Are you struggling to get your students to read the books you’ve introduced in class? Worry not! Through the Book Lovers’ Program for Schools, our storytellers have promoted the joy of reading to countless students over the past ten years.

The storybooks used for this article are from the Best of Indian Children’s Writing list. They have been chosen for their engaging plot and diverse characters. Another important criterion is how well it works in classrooms. All of these books are guaranteed hits with the children they’re aimed at (Read more about our levelling process here). So go ahead and try these stories out in class! You can thank us later 🙂

We had previously written about how language learning needs to be aided by activities. To recap, in the BLPS method we split our process into 3 broad steps:

  • Pre-storytelling activities
  • Storytelling + book reading
  • Post-reading activities

Session Plans for Level 1

1. Annual Haircut Day

Theme: Change

Author: Rohini Nilekani
Publisher: Pratham Books
Price: You can read for free on StoryWeaver. If you want a physical copy, you can buy it here.

2. Ramya’s Snack Box

Theme: Friends

Author: C G Salamander
Publisher: Ms Moochie Books
Price: Rs 150

(Buy it here)

Session Plans for Level 2

1. Gajapati Kulapati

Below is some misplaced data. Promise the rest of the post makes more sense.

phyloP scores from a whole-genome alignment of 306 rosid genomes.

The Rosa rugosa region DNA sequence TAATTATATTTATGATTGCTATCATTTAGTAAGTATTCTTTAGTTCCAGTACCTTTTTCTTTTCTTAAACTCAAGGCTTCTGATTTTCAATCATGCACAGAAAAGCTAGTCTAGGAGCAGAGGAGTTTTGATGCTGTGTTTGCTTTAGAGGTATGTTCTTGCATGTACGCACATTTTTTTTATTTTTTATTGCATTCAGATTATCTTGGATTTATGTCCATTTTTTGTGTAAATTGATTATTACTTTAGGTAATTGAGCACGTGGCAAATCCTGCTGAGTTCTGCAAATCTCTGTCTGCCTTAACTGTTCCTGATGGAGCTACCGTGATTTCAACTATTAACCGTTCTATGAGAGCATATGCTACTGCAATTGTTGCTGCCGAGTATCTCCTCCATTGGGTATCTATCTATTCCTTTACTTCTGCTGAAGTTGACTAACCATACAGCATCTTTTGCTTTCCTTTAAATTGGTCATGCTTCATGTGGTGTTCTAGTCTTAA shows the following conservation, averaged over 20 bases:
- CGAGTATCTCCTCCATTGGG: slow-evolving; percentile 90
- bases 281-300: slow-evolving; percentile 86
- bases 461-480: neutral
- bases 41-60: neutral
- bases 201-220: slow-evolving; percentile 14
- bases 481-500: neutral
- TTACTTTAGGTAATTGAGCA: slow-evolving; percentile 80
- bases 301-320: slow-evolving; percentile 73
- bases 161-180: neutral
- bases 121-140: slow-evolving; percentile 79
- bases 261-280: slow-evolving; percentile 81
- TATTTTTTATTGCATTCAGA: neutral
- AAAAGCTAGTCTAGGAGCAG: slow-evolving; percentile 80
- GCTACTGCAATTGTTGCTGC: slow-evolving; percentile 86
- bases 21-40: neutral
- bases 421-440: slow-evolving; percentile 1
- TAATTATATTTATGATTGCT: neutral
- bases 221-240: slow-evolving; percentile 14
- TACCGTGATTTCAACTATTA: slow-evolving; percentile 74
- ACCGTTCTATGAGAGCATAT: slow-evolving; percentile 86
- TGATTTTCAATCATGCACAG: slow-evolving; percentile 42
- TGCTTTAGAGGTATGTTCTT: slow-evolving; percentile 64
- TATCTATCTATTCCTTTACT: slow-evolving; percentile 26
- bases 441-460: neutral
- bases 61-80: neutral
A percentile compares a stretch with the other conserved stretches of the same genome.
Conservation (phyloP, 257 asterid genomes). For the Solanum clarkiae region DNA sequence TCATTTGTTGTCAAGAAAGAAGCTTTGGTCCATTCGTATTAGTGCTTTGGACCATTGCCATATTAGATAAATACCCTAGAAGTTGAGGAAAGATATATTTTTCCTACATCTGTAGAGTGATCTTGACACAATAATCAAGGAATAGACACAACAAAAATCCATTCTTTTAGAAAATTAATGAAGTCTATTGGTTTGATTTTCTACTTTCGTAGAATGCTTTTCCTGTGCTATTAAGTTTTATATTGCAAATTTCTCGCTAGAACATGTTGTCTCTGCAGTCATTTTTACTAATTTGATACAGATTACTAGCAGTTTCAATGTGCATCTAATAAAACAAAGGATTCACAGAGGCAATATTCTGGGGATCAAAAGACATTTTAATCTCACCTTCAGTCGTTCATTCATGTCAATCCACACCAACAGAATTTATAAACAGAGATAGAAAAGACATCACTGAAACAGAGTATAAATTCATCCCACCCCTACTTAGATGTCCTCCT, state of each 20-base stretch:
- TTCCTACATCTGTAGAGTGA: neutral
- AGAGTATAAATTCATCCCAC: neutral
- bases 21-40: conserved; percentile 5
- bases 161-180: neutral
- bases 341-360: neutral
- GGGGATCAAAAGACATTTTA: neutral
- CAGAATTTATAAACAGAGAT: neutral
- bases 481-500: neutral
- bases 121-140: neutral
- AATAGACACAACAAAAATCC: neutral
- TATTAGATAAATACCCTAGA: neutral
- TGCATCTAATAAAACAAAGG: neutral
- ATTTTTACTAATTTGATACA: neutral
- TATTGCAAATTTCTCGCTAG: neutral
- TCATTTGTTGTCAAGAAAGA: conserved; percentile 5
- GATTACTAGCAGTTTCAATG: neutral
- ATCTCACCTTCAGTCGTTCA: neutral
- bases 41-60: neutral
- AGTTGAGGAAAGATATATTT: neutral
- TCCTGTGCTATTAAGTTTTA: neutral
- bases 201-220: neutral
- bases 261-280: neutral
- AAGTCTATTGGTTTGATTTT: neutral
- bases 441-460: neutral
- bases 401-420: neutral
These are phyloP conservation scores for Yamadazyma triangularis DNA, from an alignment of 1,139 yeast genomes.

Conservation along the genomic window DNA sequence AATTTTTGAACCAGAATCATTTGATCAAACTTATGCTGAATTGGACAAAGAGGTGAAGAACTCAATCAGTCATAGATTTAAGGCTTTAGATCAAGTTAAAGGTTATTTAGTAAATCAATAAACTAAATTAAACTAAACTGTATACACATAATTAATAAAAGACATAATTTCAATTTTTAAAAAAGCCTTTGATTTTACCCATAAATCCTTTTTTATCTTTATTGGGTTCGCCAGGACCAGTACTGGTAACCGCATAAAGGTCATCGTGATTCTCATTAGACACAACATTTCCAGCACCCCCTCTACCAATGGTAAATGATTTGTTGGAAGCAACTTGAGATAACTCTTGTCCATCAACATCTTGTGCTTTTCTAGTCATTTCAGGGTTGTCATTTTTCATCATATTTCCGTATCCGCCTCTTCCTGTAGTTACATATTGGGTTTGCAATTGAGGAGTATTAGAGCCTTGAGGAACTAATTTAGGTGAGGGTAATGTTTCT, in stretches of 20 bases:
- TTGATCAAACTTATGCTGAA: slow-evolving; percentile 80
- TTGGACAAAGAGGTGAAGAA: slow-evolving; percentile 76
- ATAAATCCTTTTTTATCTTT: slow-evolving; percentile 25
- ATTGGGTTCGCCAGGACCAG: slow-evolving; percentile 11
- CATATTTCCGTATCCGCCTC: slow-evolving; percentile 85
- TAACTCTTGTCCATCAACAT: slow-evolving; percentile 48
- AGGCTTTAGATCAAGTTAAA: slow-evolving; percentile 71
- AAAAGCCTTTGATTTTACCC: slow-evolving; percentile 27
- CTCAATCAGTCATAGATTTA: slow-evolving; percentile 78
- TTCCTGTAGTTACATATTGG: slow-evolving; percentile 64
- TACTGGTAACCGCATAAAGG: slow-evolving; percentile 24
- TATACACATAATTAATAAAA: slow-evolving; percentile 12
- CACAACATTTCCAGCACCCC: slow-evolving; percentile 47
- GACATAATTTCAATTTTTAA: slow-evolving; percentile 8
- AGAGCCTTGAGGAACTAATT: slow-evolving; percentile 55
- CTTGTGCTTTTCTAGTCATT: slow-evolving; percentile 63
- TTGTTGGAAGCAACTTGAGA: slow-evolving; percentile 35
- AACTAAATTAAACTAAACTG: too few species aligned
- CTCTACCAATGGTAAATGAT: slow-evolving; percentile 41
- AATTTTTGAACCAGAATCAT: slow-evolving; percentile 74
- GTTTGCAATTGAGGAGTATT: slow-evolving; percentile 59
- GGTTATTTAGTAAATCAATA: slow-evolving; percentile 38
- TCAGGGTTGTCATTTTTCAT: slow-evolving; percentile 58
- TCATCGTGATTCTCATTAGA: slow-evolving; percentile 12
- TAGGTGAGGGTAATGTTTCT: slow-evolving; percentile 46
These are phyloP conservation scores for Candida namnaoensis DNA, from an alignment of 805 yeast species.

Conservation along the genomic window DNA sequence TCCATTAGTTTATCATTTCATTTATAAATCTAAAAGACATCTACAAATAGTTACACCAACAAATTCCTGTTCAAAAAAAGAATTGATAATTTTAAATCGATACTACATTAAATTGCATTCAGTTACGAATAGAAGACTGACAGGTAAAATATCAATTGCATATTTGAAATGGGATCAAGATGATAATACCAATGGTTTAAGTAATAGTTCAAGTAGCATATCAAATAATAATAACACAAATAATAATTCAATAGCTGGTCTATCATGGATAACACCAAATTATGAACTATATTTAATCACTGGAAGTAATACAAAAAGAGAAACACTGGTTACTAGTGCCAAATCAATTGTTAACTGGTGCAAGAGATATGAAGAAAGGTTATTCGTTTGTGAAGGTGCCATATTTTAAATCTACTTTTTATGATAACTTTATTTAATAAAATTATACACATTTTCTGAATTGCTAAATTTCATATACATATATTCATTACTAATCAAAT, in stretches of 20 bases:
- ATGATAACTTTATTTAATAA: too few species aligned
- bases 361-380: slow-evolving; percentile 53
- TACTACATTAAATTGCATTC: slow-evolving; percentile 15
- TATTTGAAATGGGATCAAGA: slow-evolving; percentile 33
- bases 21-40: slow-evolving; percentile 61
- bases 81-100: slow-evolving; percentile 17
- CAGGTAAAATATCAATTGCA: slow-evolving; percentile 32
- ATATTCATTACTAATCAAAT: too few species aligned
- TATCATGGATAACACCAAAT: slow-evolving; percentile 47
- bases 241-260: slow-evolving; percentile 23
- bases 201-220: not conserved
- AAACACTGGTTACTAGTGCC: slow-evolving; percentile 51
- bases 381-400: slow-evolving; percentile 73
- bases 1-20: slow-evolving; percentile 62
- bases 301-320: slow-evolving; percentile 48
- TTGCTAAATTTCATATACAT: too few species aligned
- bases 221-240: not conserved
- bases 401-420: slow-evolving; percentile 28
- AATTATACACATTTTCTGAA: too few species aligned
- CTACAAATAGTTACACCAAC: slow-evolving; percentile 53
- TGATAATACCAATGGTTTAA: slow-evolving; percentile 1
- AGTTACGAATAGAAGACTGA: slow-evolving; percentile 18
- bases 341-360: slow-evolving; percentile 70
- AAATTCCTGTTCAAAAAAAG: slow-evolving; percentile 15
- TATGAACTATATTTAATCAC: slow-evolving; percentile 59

Theme: Animal Stories

Author: Ashok Rajagopalan
Publisher: Tulika Books
Price: Rs 150

(Buy it here)

2. The Night Monster

Theme: Family

Author: Sushree Mishra
Publisher: Karadi Tales
Price: Rs 399

(Buy it here)

Session Plans for Level 3

1. A Silly Story of Bondapalli

Theme: Kings and Queens

Author: Shamim Padamsee
Publisher: Tulika
Price: Rs 150

(Buy it here)

2. Angy Akku

Theme: Learning a lesson

Author: Vinayak Varma
Publisher: Pratham Books
Price: You can read for free on StoryWeaver. If you want a physical copy, you can buy it here.


You might have noticed that I didn’t elaborate on the reading part of the session plan. I feel that this part needs to be uniquely tailored to the level of each class, and if possible, to each student. Have a mix of the different types of reading methods so as to not bore your kids. The books listed here, and most picture books, in fact, are great when they’re read out loud.

Feel free to use these activities as templates for any book that you’ve chosen. (Read more about what to look for while choosing a book.) Just remember to keep the activities as connected to the story as you can.

If you’re struggling with creating activities around your chosen book, let us know and we’ll be happy to help you out. Email us at

Do you want more session plans for the other BICW books? Write to us and let us know!

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